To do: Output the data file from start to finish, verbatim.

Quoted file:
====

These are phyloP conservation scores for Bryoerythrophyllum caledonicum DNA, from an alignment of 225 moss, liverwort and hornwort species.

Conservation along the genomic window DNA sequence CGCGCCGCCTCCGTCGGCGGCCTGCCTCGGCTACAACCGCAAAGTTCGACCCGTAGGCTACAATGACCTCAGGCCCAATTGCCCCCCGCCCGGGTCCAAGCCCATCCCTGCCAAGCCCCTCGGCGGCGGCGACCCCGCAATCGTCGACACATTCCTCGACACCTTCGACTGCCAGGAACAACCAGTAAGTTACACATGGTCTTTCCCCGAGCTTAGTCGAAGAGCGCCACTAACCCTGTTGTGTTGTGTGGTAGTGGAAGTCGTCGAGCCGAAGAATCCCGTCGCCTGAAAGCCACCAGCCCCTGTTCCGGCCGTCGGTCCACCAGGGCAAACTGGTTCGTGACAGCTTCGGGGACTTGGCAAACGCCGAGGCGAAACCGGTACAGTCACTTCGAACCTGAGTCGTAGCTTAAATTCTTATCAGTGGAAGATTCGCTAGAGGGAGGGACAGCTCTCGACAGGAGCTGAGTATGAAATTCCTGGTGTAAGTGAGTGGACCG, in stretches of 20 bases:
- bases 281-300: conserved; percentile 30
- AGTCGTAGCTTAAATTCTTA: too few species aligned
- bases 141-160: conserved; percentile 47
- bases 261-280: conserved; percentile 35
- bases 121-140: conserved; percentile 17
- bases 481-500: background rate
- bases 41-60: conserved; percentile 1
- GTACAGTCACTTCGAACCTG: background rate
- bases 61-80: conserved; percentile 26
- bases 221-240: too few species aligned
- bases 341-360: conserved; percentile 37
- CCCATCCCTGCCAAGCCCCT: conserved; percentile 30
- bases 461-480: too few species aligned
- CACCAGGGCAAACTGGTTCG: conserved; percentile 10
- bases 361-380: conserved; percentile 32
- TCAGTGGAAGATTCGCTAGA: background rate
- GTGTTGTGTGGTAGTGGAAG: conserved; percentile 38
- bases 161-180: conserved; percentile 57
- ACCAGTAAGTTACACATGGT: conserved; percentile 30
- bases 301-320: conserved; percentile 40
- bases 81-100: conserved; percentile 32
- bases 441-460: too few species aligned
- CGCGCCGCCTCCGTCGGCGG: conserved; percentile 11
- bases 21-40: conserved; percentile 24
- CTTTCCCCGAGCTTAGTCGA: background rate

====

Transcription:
These are phyloP conservation scores for Bryoerythrophyllum caledonicum DNA, from an alignment of 225 moss, liverwort and hornwort species.

Conservation along the genomic window DNA sequence CGCGCCGCCTCCGTCGGCGGCCTGCCTCGGCTACAACCGCAAAGTTCGACCCGTAGGCTACAATGACCTCAGGCCCAATTGCCCCCCGCCCGGGTCCAAGCCCATCCCTGCCAAGCCCCTCGGCGGCGGCGACCCCGCAATCGTCGACACATTCCTCGACACCTTCGACTGCCAGGAACAACCAGTAAGTTACACATGGTCTTTCCCCGAGCTTAGTCGAAGAGCGCCACTAACCCTGTTGTGTTGTGTGGTAGTGGAAGTCGTCGAGCCGAAGAATCCCGTCGCCTGAAAGCCACCAGCCCCTGTTCCGGCCGTCGGTCCACCAGGGCAAACTGGTTCGTGACAGCTTCGGGGACTTGGCAAACGCCGAGGCGAAACCGGTACAGTCACTTCGAACCTGAGTCGTAGCTTAAATTCTTATCAGTGGAAGATTCGCTAGAGGGAGGGACAGCTCTCGACAGGAGCTGAGTATGAAATTCCTGGTGTAAGTGAGTGGACCG, in stretches of 20 bases:
- bases 281-300: conserved; percentile 30
- AGTCGTAGCTTAAATTCTTA: too few species aligned
- bases 141-160: conserved; percentile 47
- bases 261-280: conserved; percentile 35
- bases 121-140: conserved; percentile 17
- bases 481-500: background rate
- bases 41-60: conserved; percentile 1
- GTACAGTCACTTCGAACCTG: background rate
- bases 61-80: conserved; percentile 26
- bases 221-240: too few species aligned
- bases 341-360: conserved; percentile 37
- CCCATCCCTGCCAAGCCCCT: conserved; percentile 30
- bases 461-480: too few species aligned
- CACCAGGGCAAACTGGTTCG: conserved; percentile 10
- bases 361-380: conserved; percentile 32
- TCAGTGGAAGATTCGCTAGA: background rate
- GTGTTGTGTGGTAGTGGAAG: conserved; percentile 38
- bases 161-180: conserved; percentile 57
- ACCAGTAAGTTACACATGGT: conserved; percentile 30
- bases 301-320: conserved; percentile 40
- bases 81-100: conserved; percentile 32
- bases 441-460: too few species aligned
- CGCGCCGCCTCCGTCGGCGG: conserved; percentile 11
- bases 21-40: conserved; percentile 24
- CTTTCCCCGAGCTTAGTCGA: background rate